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Hussein Mohamed

Mogadishu, Somalia
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About Hussein
Hussein Mohamed is a Mogadishu based freelance journalist covering Somalia for the Nytimes & Anadolu Agency.
Languages
English Somali Turkish
Services
News Gathering Fact Checking
Skills
Breaking News Fact Checking
Portfolio

Closing Dadaab not a solution to terrorism

12 Apr 2024  |  www.standardmedia.co.ke
Dadaab, the world's largest refugee camp in northern Kenya, faces closure, raising concerns about the fate of refugees and the host community. Despite claims of security threats, the Kenyan Government has not substantiated the need to shut down the camp. The UN has requested additional funds for refugee reintegration, while the closure of the Department of Refugee Affairs poses risks for refugees. The Kenyan Government's neglect of northern Kenya and the ongoing conflict with Al Shabaab in Somalia complicate the situation. The article questions whether the government's actions are in the best interest of the refugees and the host community.

Shabab Gunmen Penetrate Heavy Security to Besiege Hotel in Somalia

15 Mar 2024  |  www.nytimes.com
Five Al Shabab militants stormed the SYL Hotel in Mogadishu, resulting in a 12-hour standoff with security forces that left three dead and 27 injured. The attack highlights Al Shabab's persistent threat despite the Somali government's counteroffensive, supported by the U.S. military. President Hassan Sheikh Mohamud has vowed to eliminate the group. The incident raises concerns about security in the capital, especially near the presidential palace. The U.S. Department of Treasury recently sanctioned entities aiding Al Shabab's financial operations.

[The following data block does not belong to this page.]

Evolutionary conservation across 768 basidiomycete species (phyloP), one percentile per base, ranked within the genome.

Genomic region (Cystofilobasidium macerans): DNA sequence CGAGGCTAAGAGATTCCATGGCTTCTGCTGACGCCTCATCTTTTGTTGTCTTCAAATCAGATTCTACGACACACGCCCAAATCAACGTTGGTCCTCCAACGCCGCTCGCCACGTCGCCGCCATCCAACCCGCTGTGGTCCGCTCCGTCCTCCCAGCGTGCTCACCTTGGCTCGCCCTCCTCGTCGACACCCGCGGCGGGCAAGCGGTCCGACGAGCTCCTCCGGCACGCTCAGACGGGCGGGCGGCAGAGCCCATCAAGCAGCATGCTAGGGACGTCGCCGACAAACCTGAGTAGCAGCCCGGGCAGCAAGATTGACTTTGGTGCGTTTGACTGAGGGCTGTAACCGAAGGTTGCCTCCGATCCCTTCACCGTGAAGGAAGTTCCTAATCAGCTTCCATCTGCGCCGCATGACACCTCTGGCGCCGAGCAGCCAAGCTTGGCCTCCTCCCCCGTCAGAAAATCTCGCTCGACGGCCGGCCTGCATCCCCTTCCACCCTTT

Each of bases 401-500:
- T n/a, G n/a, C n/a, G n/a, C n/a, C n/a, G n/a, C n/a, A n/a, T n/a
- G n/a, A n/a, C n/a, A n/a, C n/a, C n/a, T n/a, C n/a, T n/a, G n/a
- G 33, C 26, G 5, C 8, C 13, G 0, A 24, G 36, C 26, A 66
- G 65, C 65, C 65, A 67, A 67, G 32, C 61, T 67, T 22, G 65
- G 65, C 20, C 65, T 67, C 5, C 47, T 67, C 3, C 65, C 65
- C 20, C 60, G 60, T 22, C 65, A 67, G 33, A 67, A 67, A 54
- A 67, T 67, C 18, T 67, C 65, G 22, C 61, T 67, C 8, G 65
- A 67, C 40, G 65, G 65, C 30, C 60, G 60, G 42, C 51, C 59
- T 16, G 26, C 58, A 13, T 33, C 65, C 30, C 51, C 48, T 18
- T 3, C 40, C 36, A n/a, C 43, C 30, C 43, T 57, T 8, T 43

Protective Effects of Propolis and Chitosan Nanoparticles against Ibuprofen-Induced Hepatotoxicity in Albino Rats

29 Feb 2024  |  www.mdpi.com
The study investigated the protective effects of propolis and chitosan nanoparticles against ibuprofen-induced hepatotoxicity in albino rats. The research demonstrated that these natural substances could protect against liver injury by regulating anti-inflammatory and anti-oxidative defense activities. The findings suggest that propolis and chitosan nanoparticles may serve as effective antioxidants in hepatotoxicity.

Why a Port Deal Has the Horn of Africa on Edge

02 Jan 2024  |  www.nytimes.com
Ethiopia has signed a preliminary agreement with Somaliland, granting commercial and military access to the Red Sea port of Berbera. In exchange, Ethiopia would recognize Somaliland as an independent nation. This deal, though not legally binding yet, could lead to a formal treaty and has significant geopolitical implications, potentially increasing tensions in the already volatile Horn of Africa and the Red Sea region.

Ruto rings closing bell at New York Stock Exchange

17 Dec 2022  |  www.the-star.co.ke
Kenyan President William Ruto rang the closing bell at the New York Stock Exchange and conducted interviews, promoting Kenya as an investment destination. He advocated for a shift in US-Africa economic relations towards investment partnerships, highlighting Africa's labor and green energy potential. During his US visit, Ruto was accompanied by several Kenyan officials. Concurrently, US President Joe Biden announced $55 billion in funding for Africa over three years, including $100 million for clean energy projects, signaling strong US commitment to Africa's future.

Siege Ends After Shabab Gunmen Storm Somalia Hotel

27 Nov 2022  |  www.nytimes.com
A 22-hour siege by Al Shabab militants on the Villa Rosa hotel in Mogadishu ended with nine civilians and six attackers dead. The attack, targeting a hotel frequented by government ministers, underscores the militants' ability to strike at Somalia's political elite. Somali troops, including C.I.A.-trained and Turkish-trained units, led the rescue efforts, saving at least 60 people. The assault is part of an escalating bombing campaign by Al Shabab in response to a military offensive by Somali forces. The incident follows a series of deadly attacks in Mogadishu, highlighting the ongoing security challenges in the region.

‘Indescribable’: Somalis recount horror of blasts that killed at least 100

30 Oct 2022  |  www.seattletimes.com